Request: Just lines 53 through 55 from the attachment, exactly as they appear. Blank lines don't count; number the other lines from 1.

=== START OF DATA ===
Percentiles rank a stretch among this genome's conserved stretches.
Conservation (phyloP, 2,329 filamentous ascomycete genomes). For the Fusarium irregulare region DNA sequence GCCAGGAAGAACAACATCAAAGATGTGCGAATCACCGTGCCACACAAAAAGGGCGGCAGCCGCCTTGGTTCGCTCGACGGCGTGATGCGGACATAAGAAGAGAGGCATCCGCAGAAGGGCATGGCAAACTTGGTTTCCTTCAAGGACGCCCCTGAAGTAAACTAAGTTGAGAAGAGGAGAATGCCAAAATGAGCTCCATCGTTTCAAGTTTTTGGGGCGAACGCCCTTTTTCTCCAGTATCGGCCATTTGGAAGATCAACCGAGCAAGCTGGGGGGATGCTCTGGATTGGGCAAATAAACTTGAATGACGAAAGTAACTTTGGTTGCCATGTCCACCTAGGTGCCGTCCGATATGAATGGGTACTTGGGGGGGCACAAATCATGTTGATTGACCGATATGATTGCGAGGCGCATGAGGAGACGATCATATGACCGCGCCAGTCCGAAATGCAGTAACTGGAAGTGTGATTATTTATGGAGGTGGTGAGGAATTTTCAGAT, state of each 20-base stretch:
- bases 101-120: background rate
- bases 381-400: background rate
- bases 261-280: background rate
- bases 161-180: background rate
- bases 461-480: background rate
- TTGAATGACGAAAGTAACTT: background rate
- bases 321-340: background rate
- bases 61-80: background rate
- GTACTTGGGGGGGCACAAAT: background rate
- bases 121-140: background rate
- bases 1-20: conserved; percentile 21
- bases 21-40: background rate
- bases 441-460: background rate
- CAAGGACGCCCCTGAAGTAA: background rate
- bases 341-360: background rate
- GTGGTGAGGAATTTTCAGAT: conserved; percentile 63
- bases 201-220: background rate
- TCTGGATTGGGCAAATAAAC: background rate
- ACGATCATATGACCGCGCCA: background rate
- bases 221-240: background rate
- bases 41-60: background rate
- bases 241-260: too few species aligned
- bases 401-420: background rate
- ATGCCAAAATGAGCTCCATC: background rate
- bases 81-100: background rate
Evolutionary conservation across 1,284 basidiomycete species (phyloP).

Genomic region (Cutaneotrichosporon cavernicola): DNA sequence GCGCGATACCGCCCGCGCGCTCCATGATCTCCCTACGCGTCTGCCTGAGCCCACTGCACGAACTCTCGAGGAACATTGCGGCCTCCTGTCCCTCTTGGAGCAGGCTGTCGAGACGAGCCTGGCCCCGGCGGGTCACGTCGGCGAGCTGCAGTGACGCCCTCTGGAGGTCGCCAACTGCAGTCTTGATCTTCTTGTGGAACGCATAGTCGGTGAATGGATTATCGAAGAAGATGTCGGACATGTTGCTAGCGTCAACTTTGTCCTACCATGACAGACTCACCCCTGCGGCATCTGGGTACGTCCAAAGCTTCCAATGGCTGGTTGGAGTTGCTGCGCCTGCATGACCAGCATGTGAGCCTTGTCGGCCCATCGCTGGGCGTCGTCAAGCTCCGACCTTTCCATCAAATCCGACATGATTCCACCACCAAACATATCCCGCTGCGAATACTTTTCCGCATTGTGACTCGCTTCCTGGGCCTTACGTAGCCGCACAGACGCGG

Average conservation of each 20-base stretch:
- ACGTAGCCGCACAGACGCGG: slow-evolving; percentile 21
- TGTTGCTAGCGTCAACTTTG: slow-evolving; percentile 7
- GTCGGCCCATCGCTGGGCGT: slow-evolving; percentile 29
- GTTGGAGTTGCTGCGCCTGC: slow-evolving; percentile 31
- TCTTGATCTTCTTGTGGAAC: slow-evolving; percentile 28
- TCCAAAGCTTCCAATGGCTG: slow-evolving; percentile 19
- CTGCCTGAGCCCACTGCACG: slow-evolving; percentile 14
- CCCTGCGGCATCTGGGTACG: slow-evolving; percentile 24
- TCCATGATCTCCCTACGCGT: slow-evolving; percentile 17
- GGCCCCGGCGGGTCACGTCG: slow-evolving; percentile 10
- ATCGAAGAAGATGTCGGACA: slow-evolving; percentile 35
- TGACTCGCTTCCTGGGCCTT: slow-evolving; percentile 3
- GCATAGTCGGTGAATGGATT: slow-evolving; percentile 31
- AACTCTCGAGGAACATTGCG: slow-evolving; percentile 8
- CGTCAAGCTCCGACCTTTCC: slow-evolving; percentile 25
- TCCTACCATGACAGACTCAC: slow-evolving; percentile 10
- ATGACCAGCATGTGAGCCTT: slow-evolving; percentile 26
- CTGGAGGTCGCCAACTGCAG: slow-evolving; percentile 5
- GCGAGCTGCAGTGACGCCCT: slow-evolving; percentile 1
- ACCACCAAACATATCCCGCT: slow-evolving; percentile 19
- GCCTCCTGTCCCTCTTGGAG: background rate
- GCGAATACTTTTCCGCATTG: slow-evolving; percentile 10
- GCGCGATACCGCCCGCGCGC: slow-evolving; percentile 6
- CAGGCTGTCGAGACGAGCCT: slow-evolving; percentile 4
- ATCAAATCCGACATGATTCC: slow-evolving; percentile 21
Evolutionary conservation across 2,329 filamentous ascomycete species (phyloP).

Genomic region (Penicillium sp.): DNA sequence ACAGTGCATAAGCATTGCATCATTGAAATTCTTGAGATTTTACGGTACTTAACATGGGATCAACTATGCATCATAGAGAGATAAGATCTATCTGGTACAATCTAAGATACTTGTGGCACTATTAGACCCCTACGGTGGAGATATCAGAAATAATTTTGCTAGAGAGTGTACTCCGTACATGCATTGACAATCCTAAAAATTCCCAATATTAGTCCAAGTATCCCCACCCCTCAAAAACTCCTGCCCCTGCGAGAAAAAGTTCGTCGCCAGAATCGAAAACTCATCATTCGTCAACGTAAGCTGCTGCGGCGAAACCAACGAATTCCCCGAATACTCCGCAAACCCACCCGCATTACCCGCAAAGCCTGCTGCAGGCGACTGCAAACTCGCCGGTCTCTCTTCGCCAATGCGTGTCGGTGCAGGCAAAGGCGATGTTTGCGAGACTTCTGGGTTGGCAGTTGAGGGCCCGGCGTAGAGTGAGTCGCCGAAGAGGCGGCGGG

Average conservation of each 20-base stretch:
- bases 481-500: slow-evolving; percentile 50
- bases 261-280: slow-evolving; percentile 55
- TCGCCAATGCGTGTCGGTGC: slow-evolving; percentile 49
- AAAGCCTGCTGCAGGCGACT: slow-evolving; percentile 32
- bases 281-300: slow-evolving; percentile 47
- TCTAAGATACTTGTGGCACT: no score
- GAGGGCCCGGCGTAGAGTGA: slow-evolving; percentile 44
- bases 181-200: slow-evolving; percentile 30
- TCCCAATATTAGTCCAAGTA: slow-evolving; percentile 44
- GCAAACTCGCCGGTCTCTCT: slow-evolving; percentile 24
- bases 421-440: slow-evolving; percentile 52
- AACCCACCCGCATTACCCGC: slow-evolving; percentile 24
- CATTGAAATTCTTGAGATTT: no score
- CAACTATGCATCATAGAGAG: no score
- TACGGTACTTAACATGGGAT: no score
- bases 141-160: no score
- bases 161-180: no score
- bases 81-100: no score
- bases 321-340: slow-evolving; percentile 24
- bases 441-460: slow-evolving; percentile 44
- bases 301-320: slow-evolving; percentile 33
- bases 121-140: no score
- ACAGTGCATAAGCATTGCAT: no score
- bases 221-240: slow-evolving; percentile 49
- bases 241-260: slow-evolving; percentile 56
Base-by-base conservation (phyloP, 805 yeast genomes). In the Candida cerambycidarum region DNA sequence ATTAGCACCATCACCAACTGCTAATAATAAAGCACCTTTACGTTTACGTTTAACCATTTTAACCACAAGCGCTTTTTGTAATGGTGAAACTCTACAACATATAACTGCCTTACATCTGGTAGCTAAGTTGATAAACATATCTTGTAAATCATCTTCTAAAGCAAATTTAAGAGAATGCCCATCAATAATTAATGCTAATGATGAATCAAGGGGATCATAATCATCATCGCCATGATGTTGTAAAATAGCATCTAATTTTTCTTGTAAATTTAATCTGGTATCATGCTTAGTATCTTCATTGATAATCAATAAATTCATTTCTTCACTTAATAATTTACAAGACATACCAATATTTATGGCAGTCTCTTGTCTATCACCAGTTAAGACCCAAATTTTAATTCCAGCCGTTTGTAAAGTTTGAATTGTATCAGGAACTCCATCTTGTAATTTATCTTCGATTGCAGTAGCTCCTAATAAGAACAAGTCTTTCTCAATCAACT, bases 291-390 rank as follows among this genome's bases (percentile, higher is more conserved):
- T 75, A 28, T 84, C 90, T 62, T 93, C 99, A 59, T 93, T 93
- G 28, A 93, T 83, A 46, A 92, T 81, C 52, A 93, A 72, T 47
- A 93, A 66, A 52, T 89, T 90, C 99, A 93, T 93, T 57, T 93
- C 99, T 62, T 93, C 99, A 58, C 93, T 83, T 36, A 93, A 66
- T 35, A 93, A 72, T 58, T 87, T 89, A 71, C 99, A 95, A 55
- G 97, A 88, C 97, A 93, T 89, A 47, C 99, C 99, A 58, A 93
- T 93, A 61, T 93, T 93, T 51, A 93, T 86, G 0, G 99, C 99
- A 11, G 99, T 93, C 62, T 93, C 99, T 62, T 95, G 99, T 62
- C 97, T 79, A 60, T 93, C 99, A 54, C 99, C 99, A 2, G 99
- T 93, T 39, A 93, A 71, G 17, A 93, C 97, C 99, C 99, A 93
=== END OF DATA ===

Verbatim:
- GCGCGATACCGCCCGCGCGC: slow-evolving; percentile 6
- CAGGCTGTCGAGACGAGCCT: slow-evolving; percentile 4
- ATCAAATCCGACATGATTCC: slow-evolving; percentile 21